Prime Minister Lee Nak-yon was to leave Thursday for a weeklong trip to Kenya, Tanzania and Oman to bolster economic cooperation and business opportunities with the countries.
Lee will travel with 74 businessmen from 49 companies on South Korea's presidential jet. It would be the first time that the prime minister has used Air Force One on a long distance trip. President Moon Jae-in suggested Lee use the plane, officials said.
Lee will first stop in Kenya for a three-day visit that includes talks with President Uhuru Kenyatta about increasing trade and investment between the two countries, such as ways for South Korean companies to expand to the African nation in infrastructure, energy and other areas.
|Prime Minister Lee Nak-yon (Yonhap)|
Lee also plans to attend a Korea-Kenya business forum; visit the Kenya office of the Korea Program on International Agriculture, an assistance project run by the state-run Rural Development Administration; and attend a ceremony to deliver World Food Programme aid to the country.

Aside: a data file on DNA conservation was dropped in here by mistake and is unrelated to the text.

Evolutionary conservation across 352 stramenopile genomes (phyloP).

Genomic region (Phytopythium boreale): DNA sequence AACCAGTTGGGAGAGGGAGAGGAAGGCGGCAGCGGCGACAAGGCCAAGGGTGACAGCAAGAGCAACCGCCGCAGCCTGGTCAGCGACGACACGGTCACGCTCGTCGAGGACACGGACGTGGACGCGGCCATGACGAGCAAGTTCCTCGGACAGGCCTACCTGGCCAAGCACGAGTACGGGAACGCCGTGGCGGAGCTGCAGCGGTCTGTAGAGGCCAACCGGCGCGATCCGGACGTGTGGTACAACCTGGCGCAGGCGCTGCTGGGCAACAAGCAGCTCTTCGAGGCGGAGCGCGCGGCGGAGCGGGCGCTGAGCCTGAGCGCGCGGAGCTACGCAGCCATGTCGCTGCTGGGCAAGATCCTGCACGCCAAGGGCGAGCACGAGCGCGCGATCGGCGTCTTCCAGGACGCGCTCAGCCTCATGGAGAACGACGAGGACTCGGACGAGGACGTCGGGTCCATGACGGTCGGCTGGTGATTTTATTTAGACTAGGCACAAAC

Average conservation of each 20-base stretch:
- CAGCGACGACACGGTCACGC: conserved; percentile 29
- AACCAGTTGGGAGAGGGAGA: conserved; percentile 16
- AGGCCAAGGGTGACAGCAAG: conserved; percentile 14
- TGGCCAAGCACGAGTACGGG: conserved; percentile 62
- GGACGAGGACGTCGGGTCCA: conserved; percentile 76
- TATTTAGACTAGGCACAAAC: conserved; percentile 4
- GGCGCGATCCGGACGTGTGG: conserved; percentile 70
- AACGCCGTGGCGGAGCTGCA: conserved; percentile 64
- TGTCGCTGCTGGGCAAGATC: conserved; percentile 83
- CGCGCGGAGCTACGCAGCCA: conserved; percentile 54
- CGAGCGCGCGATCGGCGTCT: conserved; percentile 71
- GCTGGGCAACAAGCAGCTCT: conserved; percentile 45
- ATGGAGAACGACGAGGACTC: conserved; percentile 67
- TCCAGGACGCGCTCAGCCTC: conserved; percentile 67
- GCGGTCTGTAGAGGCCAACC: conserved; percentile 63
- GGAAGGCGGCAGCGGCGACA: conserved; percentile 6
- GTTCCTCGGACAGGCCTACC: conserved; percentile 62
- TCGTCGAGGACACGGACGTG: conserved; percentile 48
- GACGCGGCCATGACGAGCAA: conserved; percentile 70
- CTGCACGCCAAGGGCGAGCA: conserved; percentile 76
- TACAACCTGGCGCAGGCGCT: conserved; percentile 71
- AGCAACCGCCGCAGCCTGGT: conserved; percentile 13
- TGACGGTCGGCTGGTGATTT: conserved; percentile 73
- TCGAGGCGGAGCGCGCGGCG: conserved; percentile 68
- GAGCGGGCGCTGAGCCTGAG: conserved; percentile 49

Lee will then head to Tanzania for a three-day visit that will make him the first leader-level South Korean official to visit the African nation since the two countries forged diplomatic relations in 1992.
The trip includes a courtesy call on President John Magufuli, talks with Prime Minister Kassim Majaliwa, a visit to the site of South Korea's official development assistance program in the country and a forum of business leaders of the two countries.
The talks with Majaliwa will focus on how to carry out ODA projects successfully and expand South Korean companies' presence in the African nation. The two sides also plan to sign a visa-waiver treaty for official and diplomatic passport holders, officials said.
After Tanzania, Lee will visit Oman on July 23-25 for talks with the country's deputy prime minister for international relations about expanding economic cooperation between the two countries beyond traditional areas, such as energy and infrastructure, to new areas, such as information and communications technology, smart cities, healthcare and the defense industry. (Yonhap)